In at least one embodiment of the invention, an X-ray generating system comprises an X-ray tube and a power supply. The X-ray tube comprises a microchannel electron generator, an anode positioned such that a stream of electrons generated by the electron generator impinge upon the anode, a sealed vacuum enclosure containing the electron generator and anode, and a window defined in the enclosure. The power supply supplies power to the electron generator.
The microchannel electron generator may comprise a honeycomb assembly of a plurality of annular components, and may comprise two or more honeycomb assemblies in a stacked configuration. The annular components may be constructed from one of metal, ceramic, and glass.
The anode may comprise a tungsten anode, and may be positioned at approximately a 40 degree angle to the electron stream. The window may comprise a beryllium window. The power supply may be configured for providing a drive voltage of up to about 3 kilovolts at 50 microamperes for the microchannel electron generator as well as a higher voltage to accelerate the electron beam for X-ray production.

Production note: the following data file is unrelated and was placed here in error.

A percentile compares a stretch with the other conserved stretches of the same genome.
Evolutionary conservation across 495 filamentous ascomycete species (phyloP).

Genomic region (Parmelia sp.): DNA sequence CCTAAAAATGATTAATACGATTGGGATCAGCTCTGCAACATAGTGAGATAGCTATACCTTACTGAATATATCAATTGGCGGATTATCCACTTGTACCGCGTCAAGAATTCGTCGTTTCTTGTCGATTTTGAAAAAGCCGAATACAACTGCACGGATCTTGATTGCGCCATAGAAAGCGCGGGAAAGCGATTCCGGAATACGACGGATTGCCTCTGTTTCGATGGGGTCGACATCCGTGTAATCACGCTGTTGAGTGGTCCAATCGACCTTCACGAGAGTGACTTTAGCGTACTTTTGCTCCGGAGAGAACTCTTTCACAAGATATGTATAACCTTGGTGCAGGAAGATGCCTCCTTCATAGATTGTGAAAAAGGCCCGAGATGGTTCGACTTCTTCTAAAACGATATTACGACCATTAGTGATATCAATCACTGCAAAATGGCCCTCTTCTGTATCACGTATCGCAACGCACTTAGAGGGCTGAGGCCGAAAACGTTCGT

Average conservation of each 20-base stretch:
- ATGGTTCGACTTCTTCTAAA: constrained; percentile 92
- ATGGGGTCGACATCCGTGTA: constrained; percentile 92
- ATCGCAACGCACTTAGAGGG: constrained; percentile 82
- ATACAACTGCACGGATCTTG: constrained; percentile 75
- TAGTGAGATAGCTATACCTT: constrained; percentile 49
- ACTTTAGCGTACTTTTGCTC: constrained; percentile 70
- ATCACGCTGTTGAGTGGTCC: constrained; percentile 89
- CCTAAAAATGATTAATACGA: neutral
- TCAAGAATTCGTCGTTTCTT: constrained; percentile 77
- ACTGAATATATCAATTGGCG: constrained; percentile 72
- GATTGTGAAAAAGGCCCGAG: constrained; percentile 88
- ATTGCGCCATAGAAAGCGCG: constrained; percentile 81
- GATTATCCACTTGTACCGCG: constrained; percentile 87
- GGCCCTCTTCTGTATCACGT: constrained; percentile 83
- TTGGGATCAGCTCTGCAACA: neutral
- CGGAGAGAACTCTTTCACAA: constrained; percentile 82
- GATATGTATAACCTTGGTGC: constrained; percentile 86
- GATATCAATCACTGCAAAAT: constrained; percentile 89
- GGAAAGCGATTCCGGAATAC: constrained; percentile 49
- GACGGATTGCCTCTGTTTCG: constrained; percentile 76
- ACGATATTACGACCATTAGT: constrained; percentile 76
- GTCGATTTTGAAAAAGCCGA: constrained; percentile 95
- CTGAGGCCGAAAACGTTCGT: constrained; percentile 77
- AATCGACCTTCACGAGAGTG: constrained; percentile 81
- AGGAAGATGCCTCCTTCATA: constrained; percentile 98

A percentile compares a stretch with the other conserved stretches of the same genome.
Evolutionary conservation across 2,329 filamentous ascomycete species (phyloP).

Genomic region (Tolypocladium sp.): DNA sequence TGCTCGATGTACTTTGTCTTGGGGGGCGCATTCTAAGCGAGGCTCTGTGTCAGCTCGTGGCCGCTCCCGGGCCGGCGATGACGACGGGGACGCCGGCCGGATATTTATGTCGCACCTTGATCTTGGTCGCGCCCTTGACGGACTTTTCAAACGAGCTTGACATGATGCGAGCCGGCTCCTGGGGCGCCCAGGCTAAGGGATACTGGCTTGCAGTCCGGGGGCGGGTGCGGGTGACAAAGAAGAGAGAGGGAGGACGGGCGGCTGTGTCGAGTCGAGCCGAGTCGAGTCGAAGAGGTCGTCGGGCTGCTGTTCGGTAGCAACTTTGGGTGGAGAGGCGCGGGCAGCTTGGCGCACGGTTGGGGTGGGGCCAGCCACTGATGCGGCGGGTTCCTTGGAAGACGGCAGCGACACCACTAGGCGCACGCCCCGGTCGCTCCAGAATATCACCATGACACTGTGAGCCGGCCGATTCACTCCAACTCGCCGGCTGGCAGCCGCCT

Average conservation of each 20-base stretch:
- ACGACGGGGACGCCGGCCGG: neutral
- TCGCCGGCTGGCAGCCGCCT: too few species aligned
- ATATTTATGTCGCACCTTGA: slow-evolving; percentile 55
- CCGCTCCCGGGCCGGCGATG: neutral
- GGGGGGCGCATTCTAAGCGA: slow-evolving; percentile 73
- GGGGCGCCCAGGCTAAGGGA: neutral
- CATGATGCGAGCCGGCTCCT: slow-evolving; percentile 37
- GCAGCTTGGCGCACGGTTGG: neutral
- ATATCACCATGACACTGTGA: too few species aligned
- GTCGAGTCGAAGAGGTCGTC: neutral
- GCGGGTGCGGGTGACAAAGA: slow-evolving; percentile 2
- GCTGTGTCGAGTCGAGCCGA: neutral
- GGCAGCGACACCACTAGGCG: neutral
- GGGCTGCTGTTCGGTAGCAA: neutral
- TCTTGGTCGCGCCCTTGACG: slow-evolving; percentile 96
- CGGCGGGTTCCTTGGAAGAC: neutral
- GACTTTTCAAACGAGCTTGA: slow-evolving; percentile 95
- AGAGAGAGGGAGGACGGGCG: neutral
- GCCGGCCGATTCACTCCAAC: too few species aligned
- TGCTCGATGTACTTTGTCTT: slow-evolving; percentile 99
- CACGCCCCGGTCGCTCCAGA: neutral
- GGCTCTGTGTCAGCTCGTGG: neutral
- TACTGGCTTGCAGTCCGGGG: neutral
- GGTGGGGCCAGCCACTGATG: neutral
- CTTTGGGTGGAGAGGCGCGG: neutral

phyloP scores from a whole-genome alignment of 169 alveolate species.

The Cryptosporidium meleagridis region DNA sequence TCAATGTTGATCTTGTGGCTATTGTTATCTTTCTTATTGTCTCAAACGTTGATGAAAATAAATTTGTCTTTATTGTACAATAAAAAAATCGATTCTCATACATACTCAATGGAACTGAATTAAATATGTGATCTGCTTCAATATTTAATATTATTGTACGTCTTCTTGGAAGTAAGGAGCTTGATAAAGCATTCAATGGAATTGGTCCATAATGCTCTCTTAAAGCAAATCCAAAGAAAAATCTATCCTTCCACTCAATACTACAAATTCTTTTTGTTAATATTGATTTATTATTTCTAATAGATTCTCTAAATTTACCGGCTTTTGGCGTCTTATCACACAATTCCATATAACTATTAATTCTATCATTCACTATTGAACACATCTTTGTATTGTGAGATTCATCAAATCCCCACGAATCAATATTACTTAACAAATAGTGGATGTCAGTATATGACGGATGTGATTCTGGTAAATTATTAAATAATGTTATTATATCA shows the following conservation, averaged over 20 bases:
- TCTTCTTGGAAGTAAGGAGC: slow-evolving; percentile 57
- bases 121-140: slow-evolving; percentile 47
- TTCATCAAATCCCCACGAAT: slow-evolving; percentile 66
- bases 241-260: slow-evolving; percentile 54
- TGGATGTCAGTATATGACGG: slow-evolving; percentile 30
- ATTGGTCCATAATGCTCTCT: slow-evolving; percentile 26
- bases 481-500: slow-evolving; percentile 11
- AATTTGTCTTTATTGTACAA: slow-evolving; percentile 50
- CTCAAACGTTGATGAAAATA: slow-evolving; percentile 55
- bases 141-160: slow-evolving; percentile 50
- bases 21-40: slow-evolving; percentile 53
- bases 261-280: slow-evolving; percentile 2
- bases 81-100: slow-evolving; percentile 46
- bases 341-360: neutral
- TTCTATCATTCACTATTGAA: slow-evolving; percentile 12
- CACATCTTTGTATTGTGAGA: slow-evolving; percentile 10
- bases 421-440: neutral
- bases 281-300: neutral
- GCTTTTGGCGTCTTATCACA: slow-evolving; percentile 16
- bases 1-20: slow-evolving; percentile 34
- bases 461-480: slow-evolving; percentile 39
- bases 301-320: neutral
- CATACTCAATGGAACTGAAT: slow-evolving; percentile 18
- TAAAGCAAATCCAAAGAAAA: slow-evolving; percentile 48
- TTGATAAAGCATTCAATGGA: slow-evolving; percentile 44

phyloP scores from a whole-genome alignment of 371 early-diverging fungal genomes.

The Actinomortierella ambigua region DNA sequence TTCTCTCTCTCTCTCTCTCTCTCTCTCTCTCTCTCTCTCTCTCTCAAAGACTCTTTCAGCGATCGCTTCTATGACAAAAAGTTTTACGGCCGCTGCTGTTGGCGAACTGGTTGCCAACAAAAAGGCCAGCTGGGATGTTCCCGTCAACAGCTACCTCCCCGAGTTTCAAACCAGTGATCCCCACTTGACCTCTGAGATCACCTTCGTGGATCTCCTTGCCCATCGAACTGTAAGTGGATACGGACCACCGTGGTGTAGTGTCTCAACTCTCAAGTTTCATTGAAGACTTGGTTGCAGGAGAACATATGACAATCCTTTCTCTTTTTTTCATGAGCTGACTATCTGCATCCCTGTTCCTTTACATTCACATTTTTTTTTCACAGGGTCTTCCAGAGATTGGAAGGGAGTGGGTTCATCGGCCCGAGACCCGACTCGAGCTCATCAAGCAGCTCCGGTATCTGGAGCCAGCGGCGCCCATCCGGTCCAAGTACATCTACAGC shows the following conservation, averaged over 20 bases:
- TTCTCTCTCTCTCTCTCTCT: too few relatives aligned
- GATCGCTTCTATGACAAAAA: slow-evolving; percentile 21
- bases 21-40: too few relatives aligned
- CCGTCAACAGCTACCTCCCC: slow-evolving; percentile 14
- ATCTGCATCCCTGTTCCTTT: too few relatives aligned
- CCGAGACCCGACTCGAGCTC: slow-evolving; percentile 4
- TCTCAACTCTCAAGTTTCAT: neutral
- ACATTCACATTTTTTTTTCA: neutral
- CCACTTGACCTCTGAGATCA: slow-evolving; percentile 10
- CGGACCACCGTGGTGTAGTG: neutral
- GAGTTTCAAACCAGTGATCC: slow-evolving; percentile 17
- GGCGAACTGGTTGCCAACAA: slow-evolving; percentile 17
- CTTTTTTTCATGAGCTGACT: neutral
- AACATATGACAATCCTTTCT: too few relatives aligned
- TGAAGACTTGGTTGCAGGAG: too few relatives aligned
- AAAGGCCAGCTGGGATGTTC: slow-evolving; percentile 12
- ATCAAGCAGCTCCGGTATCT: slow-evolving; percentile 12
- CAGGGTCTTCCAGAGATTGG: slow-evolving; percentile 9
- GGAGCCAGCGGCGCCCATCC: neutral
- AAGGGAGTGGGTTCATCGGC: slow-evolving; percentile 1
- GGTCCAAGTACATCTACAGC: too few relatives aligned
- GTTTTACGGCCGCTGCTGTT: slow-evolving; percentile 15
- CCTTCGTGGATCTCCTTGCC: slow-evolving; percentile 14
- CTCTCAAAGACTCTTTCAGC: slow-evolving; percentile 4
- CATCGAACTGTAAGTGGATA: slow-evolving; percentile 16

In addition to the X-ray generating system, as described above, other aspects of the present invention are directed to X-ray tubes.
Having thus described the invention in general terms, reference will now be made to the accompanying drawings, which are not necessarily drawn to scale, and wherein:
Embodiments of the invention use a multichannel electron generator to construct miniature, low-power X-ray tubes. For example, such a multichannel electron generator is disclosed by U.S. Pat. No. 6,239,549 to Laprade, the contents of which are incorporated herein by reference as if set forth in its entirety. This multichannel electron generator generates sufficient current for X-ray production with very little (much less than 1 watt) power consumption and operates at room temperature, making it less susceptible to vacuum degradation. The power required by the electron generator is much less than a heated filament. The multichannel electron generator requires about 3 kilovolts (kV) at a few microamperes to operate. This is a power of only a few milliwatts. Actual measurements of the power consumed by the multichannel electron generator while operating in the new X-ray tube are described below.
Referring now to